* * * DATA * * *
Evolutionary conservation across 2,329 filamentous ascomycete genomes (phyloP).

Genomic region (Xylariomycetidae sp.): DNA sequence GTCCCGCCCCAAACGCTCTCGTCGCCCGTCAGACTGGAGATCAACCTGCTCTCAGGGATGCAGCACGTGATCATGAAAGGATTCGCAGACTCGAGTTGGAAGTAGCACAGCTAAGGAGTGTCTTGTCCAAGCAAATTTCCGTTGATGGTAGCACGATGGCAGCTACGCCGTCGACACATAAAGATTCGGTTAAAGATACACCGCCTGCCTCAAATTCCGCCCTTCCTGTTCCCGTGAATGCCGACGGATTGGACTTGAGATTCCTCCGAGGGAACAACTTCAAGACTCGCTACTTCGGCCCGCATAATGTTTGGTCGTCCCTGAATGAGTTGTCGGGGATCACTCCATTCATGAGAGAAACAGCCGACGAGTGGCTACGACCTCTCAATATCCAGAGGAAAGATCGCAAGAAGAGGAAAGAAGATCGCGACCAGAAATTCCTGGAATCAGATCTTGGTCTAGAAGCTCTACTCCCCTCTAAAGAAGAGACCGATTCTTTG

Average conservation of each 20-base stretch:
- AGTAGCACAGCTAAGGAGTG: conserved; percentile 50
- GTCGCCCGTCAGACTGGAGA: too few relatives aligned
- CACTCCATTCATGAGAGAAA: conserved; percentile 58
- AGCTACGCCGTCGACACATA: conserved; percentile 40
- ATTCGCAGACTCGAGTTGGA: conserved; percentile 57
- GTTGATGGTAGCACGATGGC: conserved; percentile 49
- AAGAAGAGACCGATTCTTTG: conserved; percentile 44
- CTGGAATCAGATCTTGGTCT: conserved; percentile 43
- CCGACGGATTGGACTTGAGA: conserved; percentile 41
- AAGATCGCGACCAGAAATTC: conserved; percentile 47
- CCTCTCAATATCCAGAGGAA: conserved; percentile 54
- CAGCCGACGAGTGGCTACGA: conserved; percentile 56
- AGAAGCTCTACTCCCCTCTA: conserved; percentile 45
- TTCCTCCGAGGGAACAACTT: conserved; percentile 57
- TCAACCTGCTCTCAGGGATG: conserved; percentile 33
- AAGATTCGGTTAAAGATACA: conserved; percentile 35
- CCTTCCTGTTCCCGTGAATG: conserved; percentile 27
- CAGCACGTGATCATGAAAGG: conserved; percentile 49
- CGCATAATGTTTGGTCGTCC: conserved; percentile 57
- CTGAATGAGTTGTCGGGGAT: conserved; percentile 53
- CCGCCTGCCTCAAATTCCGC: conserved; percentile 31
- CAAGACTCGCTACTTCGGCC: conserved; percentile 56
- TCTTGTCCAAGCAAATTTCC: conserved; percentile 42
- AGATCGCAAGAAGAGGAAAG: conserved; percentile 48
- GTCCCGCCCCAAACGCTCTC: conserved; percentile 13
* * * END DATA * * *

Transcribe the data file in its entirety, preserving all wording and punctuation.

Evolutionary conservation across 2,329 filamentous ascomycete genomes (phyloP).

Genomic region (Xylariomycetidae sp.): DNA sequence GTCCCGCCCCAAACGCTCTCGTCGCCCGTCAGACTGGAGATCAACCTGCTCTCAGGGATGCAGCACGTGATCATGAAAGGATTCGCAGACTCGAGTTGGAAGTAGCACAGCTAAGGAGTGTCTTGTCCAAGCAAATTTCCGTTGATGGTAGCACGATGGCAGCTACGCCGTCGACACATAAAGATTCGGTTAAAGATACACCGCCTGCCTCAAATTCCGCCCTTCCTGTTCCCGTGAATGCCGACGGATTGGACTTGAGATTCCTCCGAGGGAACAACTTCAAGACTCGCTACTTCGGCCCGCATAATGTTTGGTCGTCCCTGAATGAGTTGTCGGGGATCACTCCATTCATGAGAGAAACAGCCGACGAGTGGCTACGACCTCTCAATATCCAGAGGAAAGATCGCAAGAAGAGGAAAGAAGATCGCGACCAGAAATTCCTGGAATCAGATCTTGGTCTAGAAGCTCTACTCCCCTCTAAAGAAGAGACCGATTCTTTG

Average conservation of each 20-base stretch:
- AGTAGCACAGCTAAGGAGTG: conserved; percentile 50
- GTCGCCCGTCAGACTGGAGA: too few relatives aligned
- CACTCCATTCATGAGAGAAA: conserved; percentile 58
- AGCTACGCCGTCGACACATA: conserved; percentile 40
- ATTCGCAGACTCGAGTTGGA: conserved; percentile 57
- GTTGATGGTAGCACGATGGC: conserved; percentile 49
- AAGAAGAGACCGATTCTTTG: conserved; percentile 44
- CTGGAATCAGATCTTGGTCT: conserved; percentile 43
- CCGACGGATTGGACTTGAGA: conserved; percentile 41
- AAGATCGCGACCAGAAATTC: conserved; percentile 47
- CCTCTCAATATCCAGAGGAA: conserved; percentile 54
- CAGCCGACGAGTGGCTACGA: conserved; percentile 56
- AGAAGCTCTACTCCCCTCTA: conserved; percentile 45
- TTCCTCCGAGGGAACAACTT: conserved; percentile 57
- TCAACCTGCTCTCAGGGATG: conserved; percentile 33
- AAGATTCGGTTAAAGATACA: conserved; percentile 35
- CCTTCCTGTTCCCGTGAATG: conserved; percentile 27
- CAGCACGTGATCATGAAAGG: conserved; percentile 49
- CGCATAATGTTTGGTCGTCC: conserved; percentile 57
- CTGAATGAGTTGTCGGGGAT: conserved; percentile 53
- CCGCCTGCCTCAAATTCCGC: conserved; percentile 31
- CAAGACTCGCTACTTCGGCC: conserved; percentile 56
- TCTTGTCCAAGCAAATTTCC: conserved; percentile 42
- AGATCGCAAGAAGAGGAAAG: conserved; percentile 48
- GTCCCGCCCCAAACGCTCTC: conserved; percentile 13